As a result, he and his wife visited our garden last summer. What a treat.
I’ve been looking forward to an opportunity to introduce myself to you and decided to seize this moment. Jennifer Bartley has repeatedly mentioned how much she likes and admires you.
I am so glad you had the chance to hear Doug Tallamy speak, and what a lucky audience to have heard both of your lectures. Everyone must have left full of inspiration.
Bringing Nature Home was published when we were two years into our Native Plant Teaching Garden project at Friends School of Baltimore, and it has been a terrific resource for our work. My husband and I, like Duncan Brine, have had the good fortune to be invited to share a meal with the Tallamys at the home of mutual friends-a treat for us as well. By encouraging the creation of wildlife sustaining corridors, Doug Tallamy is creating human corridors of optimism that we can have a positive ecological impact AND enjoy beautifully designed spaces. Win-win!
I was one of the lucky designers to be in the audience for your Middleburg talk. I was so impressed by what you bring to the design process in terms of visioning and taking a step-by-step approach. I was also transfixed by Doug’s presentation, and read his book from cover to cover the next day. My outlook is completely different now… I’ve always been interested in native plantings, but now it will be a focus of my design in both my own landscape and those of clients I work with. Thanks for focusing on it in your blog–so important to spread the word!
When you say his talk is a game changer — that is huge!
I can’t believe I hadn’t heard of Doug Tallamy (since his book came out in 2007) until serendipity struck, twice today! You will connect to Linden Landscaping’s display at the Vermont Flower Show — it references Tallamy — and Rebecca Lindenmeyr will give an “Ecological Landscaping” talk tomorrow at 1:30 p.m.; right after yours! And at 1:30 p.m. on Sunday on “Using Native Plants for Beautiful, Functional Landscapes.” Vermont is lucky to have both of you and others leading us to this new thinking. I can’t wait to see you all at the Vermont Flower Show!
I too saw Doug Tallamy speak to our local friends of the watershed group last November. He’s a fabulous speaker and I thoroughly enjoyed his talk and his vision. It’s nice to have someone that people enjoy listening to pass on such an important message, one that connects with the public. In addition to his vision, there are some interesting studies about gardening on a community scale to help out the ecosystem. I will leave a link to my post where you can also access this study.
Furthermore, I had the pleasure to here Julie speak years ago at the Scott Arboretum Perennial Plant Conference. What a wonderful speaker she is as well, with another fabulous design philosophy. I hope she returns to give a talk in the Philadelphia area again sometime soon!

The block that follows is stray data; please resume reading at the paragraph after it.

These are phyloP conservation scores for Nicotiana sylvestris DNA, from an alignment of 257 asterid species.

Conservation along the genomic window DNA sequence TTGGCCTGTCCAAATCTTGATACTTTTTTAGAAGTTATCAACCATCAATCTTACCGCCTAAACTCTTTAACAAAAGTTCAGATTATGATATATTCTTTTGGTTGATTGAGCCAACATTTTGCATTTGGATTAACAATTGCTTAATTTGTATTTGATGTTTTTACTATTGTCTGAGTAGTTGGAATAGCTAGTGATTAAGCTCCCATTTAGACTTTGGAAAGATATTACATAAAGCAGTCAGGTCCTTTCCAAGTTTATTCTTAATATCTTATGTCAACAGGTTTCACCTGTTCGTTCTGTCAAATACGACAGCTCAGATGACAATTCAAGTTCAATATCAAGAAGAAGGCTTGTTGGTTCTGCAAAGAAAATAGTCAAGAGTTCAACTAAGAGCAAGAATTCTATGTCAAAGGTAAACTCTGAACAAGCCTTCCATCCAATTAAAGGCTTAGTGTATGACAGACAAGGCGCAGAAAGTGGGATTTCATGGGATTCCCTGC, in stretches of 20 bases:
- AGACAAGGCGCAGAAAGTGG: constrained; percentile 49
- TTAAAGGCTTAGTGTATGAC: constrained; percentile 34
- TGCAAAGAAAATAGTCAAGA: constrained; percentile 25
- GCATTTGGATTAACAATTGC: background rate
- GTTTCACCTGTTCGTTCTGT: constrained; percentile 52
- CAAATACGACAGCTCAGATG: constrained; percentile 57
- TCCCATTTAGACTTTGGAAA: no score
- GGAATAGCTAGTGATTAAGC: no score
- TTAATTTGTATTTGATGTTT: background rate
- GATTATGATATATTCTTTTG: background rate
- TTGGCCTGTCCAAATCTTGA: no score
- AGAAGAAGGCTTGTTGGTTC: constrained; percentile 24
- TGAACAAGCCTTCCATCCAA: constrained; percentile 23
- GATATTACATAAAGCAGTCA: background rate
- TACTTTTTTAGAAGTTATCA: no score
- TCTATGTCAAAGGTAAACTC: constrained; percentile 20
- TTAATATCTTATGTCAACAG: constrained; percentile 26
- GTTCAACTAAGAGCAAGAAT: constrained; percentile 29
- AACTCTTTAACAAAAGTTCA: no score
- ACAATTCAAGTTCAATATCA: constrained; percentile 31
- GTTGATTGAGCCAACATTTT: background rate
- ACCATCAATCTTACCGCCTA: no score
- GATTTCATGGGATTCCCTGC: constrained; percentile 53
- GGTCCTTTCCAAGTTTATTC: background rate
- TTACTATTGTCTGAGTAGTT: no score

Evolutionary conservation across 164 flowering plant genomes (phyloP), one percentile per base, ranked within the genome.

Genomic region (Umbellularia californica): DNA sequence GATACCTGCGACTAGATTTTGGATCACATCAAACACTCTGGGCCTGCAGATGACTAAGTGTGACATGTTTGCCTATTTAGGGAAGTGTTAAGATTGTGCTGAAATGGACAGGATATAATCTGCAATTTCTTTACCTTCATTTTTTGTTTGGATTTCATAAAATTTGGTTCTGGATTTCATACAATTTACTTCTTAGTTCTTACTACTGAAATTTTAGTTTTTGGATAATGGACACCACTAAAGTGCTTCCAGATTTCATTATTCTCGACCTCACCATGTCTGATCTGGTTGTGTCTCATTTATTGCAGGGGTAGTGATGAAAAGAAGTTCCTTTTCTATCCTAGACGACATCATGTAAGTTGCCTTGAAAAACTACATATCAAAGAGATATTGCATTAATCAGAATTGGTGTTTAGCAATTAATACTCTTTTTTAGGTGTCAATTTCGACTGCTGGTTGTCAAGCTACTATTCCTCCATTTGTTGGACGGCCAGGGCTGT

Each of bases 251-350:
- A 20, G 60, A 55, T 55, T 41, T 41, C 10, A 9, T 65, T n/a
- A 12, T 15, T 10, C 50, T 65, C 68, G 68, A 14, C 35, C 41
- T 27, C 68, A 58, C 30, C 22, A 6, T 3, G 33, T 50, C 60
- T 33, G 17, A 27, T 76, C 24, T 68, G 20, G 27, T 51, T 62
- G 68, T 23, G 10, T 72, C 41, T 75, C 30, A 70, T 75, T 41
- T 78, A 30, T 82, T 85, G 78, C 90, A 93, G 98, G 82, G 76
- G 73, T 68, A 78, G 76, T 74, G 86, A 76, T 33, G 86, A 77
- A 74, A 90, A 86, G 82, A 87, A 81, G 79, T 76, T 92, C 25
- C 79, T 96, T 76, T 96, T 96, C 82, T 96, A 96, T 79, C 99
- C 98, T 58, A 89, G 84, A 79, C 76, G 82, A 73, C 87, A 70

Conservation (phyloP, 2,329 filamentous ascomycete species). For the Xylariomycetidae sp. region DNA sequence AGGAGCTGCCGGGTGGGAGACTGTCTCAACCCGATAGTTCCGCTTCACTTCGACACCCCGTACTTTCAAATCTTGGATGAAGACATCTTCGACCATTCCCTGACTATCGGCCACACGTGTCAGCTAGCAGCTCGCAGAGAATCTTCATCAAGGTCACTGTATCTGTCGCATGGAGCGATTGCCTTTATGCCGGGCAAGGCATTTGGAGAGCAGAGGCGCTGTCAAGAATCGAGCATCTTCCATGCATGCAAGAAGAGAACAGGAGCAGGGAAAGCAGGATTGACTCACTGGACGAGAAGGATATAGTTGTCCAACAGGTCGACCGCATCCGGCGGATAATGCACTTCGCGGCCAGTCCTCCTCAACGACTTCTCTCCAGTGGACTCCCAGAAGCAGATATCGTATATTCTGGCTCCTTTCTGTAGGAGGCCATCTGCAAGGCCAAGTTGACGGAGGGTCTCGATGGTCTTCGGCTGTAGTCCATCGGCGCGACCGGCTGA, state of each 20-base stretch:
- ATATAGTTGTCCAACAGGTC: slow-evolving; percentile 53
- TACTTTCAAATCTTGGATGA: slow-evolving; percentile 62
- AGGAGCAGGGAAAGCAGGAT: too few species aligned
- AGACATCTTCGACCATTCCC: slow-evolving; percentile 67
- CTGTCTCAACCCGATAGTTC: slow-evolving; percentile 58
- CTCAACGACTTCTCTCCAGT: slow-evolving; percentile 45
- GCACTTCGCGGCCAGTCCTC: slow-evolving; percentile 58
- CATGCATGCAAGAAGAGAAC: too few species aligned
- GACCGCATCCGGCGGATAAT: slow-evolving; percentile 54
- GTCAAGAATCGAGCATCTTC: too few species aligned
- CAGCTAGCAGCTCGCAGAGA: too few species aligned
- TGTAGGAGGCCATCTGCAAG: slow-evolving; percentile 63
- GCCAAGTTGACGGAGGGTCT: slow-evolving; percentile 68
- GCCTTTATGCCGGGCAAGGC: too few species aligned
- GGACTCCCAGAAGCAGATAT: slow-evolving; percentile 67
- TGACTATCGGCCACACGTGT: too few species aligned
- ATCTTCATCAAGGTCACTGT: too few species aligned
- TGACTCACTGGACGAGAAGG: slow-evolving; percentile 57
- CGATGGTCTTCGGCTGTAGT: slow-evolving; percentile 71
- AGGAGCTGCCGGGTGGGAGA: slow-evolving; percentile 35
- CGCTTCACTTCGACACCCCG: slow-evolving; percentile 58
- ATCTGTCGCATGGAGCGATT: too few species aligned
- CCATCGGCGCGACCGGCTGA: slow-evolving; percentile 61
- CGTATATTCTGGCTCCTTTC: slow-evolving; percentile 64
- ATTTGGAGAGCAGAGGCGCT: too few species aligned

This looks like a very interesting book. Not to far from me, here on Long Island there is a nursery that sells nothing but native plants to Long Island. The nursery is located in Riverhead if any one is interested.
Thanks for the insight –
I recently passed along a link on my facebook -http://opinionator.blogs.nytimes.com/2011/02/27/how-species-save-our-lives/ an article from the NYtimes —
and I have passed along your blog to my real estate friends here in Carlisle/Concord MA — when I see all the chemicals being sold at HomeDepot for a greener lawn i sort of cringe — I think green grass is nice but trees flowers and tomatoes are funner (?)
I think a weed is like an orphan — just loking for a home and we should listen to them — to think the cure for cancer may be in the weeds in my backyard == no weeds for me this year
People don’t realize how they are changing the planet one garden at a time. Great to know that this important awareness is beginning to flow through the gardening community. I can’t wait to read this book and to hear Tallamy speak. Together maybe we could bring him to town!
I thank each of you for these wonderful comments and links. We want to keep the conversation going about this important subject. Watch for JMMDS’s Anna Johansen’s upcoming post about a symposium she recently attended on the subject.
I’m adding Doug’s message to all my lectures now and even more native plants to all our designs. While I feel good that almost all of the woody plants in the Toronto Music Garden are native to Canada and that we’ve naturally gravitated to natives in so many of our installations already, the unassailable facts in Doug’s book and lecture turn what feels like a good thing to do into a necessity.
I was in the audience at your talk today in Greenville, SC and was delighted that you mentioned Doug Tallamy’s book. His message – brilliantly provided in his presentations- is clear. Plant more natives. This means more insects. And birds. Etc..
But more importantly, I wanted to say how much I appreciate your approach to garden design, and encouraging folks to think about the ‘home outside.’ I’ve loved your book, and tried to incorporate its ideas into some of my own programs (I’m a garden educator).
Your program was great. Thanks for coming to Greenville. Lots of great things are happening there.
Greenville is indeed a special place. Your Falls Park is an urban gem and has inspired wonderful new development to take place there. My hosts, the Carolina Foothills Garden Club, is full of amazing women with vision and spirit. I had such a wonderful reception during my short stay! I look forward to returning to spend more time sometime soon.